Ezekiel 37:1-14


1 The hand of the LORD came upon me, and he brought me out by the spirit of the LORD and set me down in the middle of a valley; it was full of bones. 2 He led me all around them; there were very many lying in the valley, and they were very dry. 3 He said to me, “Mortal, can these bones live?” I answered, “O LORD God, you know.” 4 Then he said to me, “Prophesy to these bones, and say to them: O dry bones, hear the word of the LORD. 5 Thus says the LORD God to these bones: I will cause breath to enter you, and you shall live. 6 I will lay sinews on you, and will cause flesh to come upon you, and cover you with skin, and put breath in you, and you shall live; and you shall know that I am the LORD.”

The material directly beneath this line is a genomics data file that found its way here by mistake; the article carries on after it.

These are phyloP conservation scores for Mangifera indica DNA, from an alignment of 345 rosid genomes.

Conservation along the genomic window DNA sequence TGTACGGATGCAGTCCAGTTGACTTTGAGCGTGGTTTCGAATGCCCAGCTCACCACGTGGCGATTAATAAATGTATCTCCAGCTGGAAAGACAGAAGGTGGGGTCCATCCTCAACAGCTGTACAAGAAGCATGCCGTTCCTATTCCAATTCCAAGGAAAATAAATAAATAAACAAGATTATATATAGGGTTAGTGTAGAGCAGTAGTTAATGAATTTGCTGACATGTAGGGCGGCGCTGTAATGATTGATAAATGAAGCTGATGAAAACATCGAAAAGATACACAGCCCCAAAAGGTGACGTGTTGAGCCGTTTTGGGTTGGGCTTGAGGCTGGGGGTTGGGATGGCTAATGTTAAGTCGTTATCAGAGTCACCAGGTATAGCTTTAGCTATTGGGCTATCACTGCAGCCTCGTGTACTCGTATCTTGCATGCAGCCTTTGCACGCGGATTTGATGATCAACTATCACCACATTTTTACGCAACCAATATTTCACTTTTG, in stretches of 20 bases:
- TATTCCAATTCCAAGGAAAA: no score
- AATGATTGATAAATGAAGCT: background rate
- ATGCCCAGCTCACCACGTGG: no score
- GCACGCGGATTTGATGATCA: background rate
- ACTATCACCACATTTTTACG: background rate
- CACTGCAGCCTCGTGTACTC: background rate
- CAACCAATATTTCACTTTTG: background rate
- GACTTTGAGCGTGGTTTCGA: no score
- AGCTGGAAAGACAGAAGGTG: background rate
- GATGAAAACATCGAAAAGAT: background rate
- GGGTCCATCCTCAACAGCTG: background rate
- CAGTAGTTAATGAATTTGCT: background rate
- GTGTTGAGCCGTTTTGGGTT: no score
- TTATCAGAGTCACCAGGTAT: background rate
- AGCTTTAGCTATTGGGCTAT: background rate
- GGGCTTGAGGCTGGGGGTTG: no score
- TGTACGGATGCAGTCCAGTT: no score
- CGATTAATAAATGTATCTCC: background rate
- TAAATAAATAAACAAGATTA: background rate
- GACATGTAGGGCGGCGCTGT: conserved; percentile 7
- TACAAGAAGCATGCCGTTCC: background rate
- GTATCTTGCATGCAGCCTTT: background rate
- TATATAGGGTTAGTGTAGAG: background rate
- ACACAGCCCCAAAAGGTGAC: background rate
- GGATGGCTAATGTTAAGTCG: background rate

7 So I prophesied as I had been commanded; and as I prophesied, suddenly there was a noise, a rattling, and the bones came together, bone to its bone. 8 I looked, and there were sinews on them, and flesh had come upon them, and skin had covered them; but there was no breath in them. 9 Then he said to me, “Prophesy to the breath, prophesy, mortal, and say to the breath: Thus says the LORD God: Come from the four winds, O breath, and breathe upon these slain, that they may live.” 10 I prophesied as he commanded me, and the breath came into them, and they lived, and stood on their feet, a vast multitude.